An eviction process is a very delicate process for both the landlord and the tenant. An eviction process has four or more persons involved which are the Landlord, tenant, bailiff, and of course the locksmith. Prior to the eviction process contact your locksmith two days prior to the eviction notice. Provide images of the locks and the doors to the locksmith to give you the best price. If you are unable to provide images, try to check the property inventory report as you will surely have these images on your file.
During an eviction process, bailiffs are sometimes late to arrive when booked via a court process, as they may have had the police involved in the previous eviction booking. Therefore you must remain patient. As a Landlord whilst you are waiting, we advise all landlords to stay well away from the property, ideally, hiding is the best option but keep the property visible to you so that you can see any bailiffs entering the property. Always switch your phone on and be ready to answer your phone straight away.
If you are seen by the tenants be sure to stay quiet and remove yourself from the premises. Any delays could delay proceedings which in turn have immense detrimental effects especially financially.
A Bailiff’s Time is Money
When a bailiff comes with you to evict a tenant from your rental property, they are very much on the clock. Anything that you do to delay proceedings could have a hugely detrimental effect on your bank balance, which is the last thing you need if you’re already losing money on rental income.
As a cost-saving exercise, sometimes people opt to change the locks themselves. This might seem like a good idea at first, but it can end up looking like a false economy when all things are said and done. First of all, you will invariably take longer than a professional would to complete the job – adding more time to the process.
Then there’s the chance that you might not change the locks properly. This could ultimately lead to you having to call out an emergency locksmith to rectify the problem, which equals more hassle and more cost.
From a financial point of view, choosing to opt-out of employing a professional locksmith for access could cost you much more than you’re trying to save.
I’ll just give you an example; If a landlord had to call up a locksmith at the last minute, he or she would cause the bailiff to have to wait longer or even have to come back again, both of which would result in a significant increase in charges. This in addition to the fact that emergency rates for locksmiths are higher.
Choose the Professional Route
Opting to get your locks changed by a professional locksmith is the only shrewd move to make in an eviction scenario. As we’ve seen there are several very good reasons relating to security, cost, and legality for doing so. Take the sensible route with the law by your side. Take the imprudent option or you could be counting the cost in more ways than one.
Another factor during an eviction is that emotions can run high, particularly if there has been a dispute of some kind beforehand. If you’ve arrived at a point where you’re having to evict your tenants, then there’s a very good chance that there is some hostility in the air. If you’re changing the locks when they’re trying to move their belongings out, you’re going to be right in the firing line.
When you employ a professional locksmith, you’re obviously getting the benefit of their expertise where your locks are concerned. However, you’re also getting an impartial observer who has no emotional involvement with the matter at hand. If the locksmith is changing the locks for you and you’re keeping a respectable distance, the likelihood of any heated words or even violence drops significantly.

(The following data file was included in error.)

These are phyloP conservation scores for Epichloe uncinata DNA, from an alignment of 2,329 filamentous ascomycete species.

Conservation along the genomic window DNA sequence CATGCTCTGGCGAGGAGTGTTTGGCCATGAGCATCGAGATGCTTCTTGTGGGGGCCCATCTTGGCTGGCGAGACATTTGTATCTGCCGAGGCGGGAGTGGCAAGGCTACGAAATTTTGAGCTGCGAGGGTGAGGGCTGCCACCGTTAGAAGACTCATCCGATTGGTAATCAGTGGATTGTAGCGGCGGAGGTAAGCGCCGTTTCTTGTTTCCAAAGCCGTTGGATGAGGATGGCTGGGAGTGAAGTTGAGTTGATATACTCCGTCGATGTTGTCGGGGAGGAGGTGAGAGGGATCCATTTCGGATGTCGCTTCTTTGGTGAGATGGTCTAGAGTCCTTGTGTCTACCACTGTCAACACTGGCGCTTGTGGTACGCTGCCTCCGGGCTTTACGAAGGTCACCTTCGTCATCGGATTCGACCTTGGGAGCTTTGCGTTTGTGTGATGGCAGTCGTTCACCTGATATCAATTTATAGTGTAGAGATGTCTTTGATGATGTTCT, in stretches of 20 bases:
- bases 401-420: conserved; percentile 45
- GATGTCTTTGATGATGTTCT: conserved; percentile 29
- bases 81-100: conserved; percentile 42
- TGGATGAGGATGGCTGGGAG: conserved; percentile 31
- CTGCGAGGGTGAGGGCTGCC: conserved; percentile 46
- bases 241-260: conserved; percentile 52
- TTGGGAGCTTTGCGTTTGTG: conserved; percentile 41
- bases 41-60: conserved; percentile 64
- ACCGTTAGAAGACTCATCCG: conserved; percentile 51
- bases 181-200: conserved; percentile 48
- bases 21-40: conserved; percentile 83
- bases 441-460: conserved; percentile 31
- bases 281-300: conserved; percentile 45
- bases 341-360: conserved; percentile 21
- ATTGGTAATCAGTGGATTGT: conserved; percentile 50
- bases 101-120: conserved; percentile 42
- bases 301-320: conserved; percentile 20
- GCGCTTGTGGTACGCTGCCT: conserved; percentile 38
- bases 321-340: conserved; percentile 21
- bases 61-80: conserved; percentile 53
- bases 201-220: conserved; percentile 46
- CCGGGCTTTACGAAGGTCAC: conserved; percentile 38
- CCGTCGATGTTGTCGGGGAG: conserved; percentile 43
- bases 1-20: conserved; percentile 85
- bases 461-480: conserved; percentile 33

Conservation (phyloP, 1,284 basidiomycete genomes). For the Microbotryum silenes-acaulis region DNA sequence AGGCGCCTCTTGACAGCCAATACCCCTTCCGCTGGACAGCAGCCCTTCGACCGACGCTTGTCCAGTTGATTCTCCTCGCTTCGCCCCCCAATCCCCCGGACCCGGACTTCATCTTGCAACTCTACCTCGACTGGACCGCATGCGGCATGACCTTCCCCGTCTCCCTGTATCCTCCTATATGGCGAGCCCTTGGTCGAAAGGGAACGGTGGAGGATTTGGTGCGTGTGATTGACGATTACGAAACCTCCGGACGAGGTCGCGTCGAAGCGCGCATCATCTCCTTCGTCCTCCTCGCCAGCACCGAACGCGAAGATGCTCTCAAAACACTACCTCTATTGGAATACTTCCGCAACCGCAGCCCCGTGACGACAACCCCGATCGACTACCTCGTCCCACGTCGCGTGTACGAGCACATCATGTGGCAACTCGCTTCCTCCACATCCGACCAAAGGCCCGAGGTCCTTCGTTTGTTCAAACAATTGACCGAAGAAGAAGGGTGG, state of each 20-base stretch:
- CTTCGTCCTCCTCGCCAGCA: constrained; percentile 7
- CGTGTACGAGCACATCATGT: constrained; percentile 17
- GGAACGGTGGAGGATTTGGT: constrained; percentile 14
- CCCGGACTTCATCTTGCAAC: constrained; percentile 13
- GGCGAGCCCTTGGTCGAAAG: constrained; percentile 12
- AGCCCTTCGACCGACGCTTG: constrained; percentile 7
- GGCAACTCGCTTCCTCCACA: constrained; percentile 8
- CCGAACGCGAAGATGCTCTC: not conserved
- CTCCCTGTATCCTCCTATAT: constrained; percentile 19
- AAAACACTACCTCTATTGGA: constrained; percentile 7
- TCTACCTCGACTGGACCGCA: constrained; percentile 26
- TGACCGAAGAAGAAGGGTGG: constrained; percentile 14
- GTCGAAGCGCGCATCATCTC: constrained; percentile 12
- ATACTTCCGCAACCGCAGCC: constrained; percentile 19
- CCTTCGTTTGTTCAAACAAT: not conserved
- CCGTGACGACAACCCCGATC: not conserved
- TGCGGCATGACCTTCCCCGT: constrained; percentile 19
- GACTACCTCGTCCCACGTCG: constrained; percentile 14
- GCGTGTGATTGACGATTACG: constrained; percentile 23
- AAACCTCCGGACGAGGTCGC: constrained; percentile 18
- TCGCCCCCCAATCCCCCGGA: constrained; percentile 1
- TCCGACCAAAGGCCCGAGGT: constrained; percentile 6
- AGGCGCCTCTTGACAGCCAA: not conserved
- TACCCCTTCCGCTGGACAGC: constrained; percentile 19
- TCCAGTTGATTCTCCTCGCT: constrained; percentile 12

I have worked for 8 years as a property manager and I can tell you that confrontations and even fights do occur in this kind of emotionally charged atmosphere. Unpleasantness does happen and more often than you might think. The best thing to do is to take a seat back and let the professionals do their job. This way, things should pass much more smoothly.
What you also really need is a shrewd locksmith who’s a bit streetwise, such as myself. On occasion, I’ll pop out of the property under the subterfuge of getting tools from the van. What I’m actually doing is giving the landlord an update on the property’s overall state and the progress the bailiffs are making with the eviction. We know how important this information is to the landlord, so we treat it as part of the service.
Bailiffs are Very Necessary
If you’re thinking that you could avoid the expense mentioned earlier by not involving the bailiff in your eviction, then you shouldn’t. There’s a very good legal reason why bailiffs have to be present and if they’re not, you could very well be breaking the law.
An eviction can only take place after a court order has been made and the bailiff is there to enforce that order. In this circumstance, you are entering the property legally and with the full authority of the courts behind you. Choose to ignore this and you yourself could end up in trouble, as you’d be totally in the wrong.
By forcing unlawful entry into the property (even though you own it), you are technically trespassing and could end up in jail for doing so. Even a bailiff needs to have the correct documents, identification, and proof of ownership of the property before they can get in. So, without any of this, you haven’t got a leg to stand on from a legal standpoint.
My advice to you would be to avoid doing this at all costs or you could pay heavy penalties.
Advice and guidelines by the court
Always research any court guidelines as this could cause immense problems for yourself. If you require any further advice please do not hesitate to contact us or contact the Citizens Advice Bureau.